How did the 'gay hand' become a queer stereotype?

The 'gay hand' or limp wrist has become synonymous with queer stereotyping, but do we actually know where it all started?

Close-up of Spongebob showing the 'gay hand'

A ‘limp wrist’ or the concept of the ‘gay hand’ has long been associated with male homosexuality, so the question is when, where, or how did it become a queer stereotype?

In a historical context, it has been suggested that having a limp wrist was effeminate. As tight dresses were popular in women’s fashion in previous centuries, cuffs were quite restrictive and therefore a flapping wrist became associated with effeminacy. Men with limp wrists were then looked on as acting feminine.

portrait of a man dressed in black with a pose that includes a limp wrist

Queer stereotypes are rife within the media, with many still used in film and television today. While the ‘gay hand’ is not portrayed quite as often in present mainstream entertainment, it has definitely popped up in the past on TV shows.

In an episode of The Simpsons aired in 1997, titled ‘Homer’s Phobia,’ we see Homer grapple with the fact that his friend is a homosexual. We can see during Homer’s conversation with Marge about their friend John, the character uses the limp wrist gesture to describe homosexuals, saying that he likes them “flaming”.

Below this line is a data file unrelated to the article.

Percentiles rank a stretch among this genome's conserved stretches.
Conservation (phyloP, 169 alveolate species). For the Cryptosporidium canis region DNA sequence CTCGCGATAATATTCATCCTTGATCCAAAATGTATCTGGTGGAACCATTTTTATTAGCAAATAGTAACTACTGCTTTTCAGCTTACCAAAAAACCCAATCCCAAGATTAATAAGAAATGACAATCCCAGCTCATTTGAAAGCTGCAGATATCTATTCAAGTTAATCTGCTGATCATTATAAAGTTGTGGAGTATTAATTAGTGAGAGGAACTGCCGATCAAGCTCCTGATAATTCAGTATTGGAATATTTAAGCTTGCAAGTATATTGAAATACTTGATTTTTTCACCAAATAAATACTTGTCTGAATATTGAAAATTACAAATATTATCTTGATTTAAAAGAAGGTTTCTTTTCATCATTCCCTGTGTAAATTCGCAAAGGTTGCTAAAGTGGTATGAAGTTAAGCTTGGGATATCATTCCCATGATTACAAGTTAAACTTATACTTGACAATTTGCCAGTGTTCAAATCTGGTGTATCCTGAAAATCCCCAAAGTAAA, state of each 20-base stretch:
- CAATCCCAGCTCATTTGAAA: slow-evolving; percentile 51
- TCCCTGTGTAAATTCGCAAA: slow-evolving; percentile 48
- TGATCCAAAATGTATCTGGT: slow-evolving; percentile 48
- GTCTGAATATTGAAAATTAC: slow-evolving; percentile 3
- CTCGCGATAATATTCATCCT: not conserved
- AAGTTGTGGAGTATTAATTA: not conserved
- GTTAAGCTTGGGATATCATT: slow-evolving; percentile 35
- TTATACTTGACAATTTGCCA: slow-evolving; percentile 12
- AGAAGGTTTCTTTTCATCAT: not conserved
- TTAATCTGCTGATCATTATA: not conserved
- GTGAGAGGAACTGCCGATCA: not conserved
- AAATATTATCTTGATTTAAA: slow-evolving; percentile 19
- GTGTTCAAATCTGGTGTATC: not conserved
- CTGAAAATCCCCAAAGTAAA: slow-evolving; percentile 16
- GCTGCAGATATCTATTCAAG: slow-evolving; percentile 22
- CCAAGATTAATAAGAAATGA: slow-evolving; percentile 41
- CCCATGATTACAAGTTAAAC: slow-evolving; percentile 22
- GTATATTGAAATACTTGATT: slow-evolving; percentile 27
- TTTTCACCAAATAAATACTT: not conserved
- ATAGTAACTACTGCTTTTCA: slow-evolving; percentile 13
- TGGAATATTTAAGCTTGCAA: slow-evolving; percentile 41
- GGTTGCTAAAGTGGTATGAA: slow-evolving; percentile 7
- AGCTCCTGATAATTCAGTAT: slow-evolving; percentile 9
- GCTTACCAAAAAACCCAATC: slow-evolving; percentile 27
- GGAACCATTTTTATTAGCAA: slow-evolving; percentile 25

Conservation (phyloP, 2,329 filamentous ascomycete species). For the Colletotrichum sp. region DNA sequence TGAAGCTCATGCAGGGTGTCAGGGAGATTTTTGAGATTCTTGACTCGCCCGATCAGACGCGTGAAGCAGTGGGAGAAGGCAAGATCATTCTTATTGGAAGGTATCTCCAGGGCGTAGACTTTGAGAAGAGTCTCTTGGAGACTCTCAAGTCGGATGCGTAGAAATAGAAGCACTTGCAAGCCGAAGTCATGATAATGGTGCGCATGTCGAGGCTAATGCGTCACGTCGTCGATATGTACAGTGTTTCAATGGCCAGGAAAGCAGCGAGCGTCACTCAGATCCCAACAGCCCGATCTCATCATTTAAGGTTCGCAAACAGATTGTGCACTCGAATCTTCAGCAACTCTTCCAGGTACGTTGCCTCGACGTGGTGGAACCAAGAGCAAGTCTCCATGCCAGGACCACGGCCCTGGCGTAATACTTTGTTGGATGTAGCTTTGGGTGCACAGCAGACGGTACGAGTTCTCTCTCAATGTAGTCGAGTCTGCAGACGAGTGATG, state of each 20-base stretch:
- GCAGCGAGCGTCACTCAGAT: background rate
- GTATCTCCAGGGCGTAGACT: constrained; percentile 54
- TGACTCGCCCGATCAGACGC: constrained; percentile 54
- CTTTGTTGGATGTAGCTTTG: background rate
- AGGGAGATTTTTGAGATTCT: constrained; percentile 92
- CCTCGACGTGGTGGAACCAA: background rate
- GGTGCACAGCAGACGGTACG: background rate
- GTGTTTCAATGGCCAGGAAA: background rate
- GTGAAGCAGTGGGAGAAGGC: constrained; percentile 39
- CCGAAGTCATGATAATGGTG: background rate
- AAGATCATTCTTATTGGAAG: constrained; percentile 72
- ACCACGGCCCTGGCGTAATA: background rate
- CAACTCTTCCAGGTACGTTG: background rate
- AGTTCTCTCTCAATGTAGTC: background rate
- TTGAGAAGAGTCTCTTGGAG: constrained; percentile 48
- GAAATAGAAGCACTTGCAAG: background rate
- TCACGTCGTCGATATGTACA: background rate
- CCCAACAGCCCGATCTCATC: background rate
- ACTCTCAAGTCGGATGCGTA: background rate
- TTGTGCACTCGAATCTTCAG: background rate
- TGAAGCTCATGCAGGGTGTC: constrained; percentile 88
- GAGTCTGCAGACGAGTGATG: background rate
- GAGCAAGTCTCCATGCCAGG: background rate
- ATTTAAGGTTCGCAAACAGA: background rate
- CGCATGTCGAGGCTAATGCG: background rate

While shows have used the gesture for comedic gain, the question is asked as to whether or not TV is actually tying the LGBTQ+ community to these stereotypes?

The gay hand as a derogatory term used against the queer community is long ingrained within society. In an interview conducted by Clive Coleman with an individual confidentially named “Tim”, he describes how he was subjected to discrimination through the uses of stereotypes. He became the first man in the UK to win a case for discrimination against a company based on physical gestures alone.

In the CNN video below, we see Pastor Sean Harris delivering a sermon, stating, “Dads? The second you see your son dropping the limp wrist, you walk over there and crack that wrist!” This is followed by “man up, give ’em a good punch.” The Pastor later went on to apologise for his remarks, stating that he “should have spoken more carefully”.

While the ‘gay hand’ may not be the most obvious queer stereotype, it is clearly one that, good or bad, has become associated with gay individuals. For a gesture that has become almost universal, the question as to whether that is down to history, religion or media, is still very much up for debate.

© 2021 GCN (Gay Community News). All rights reserved.

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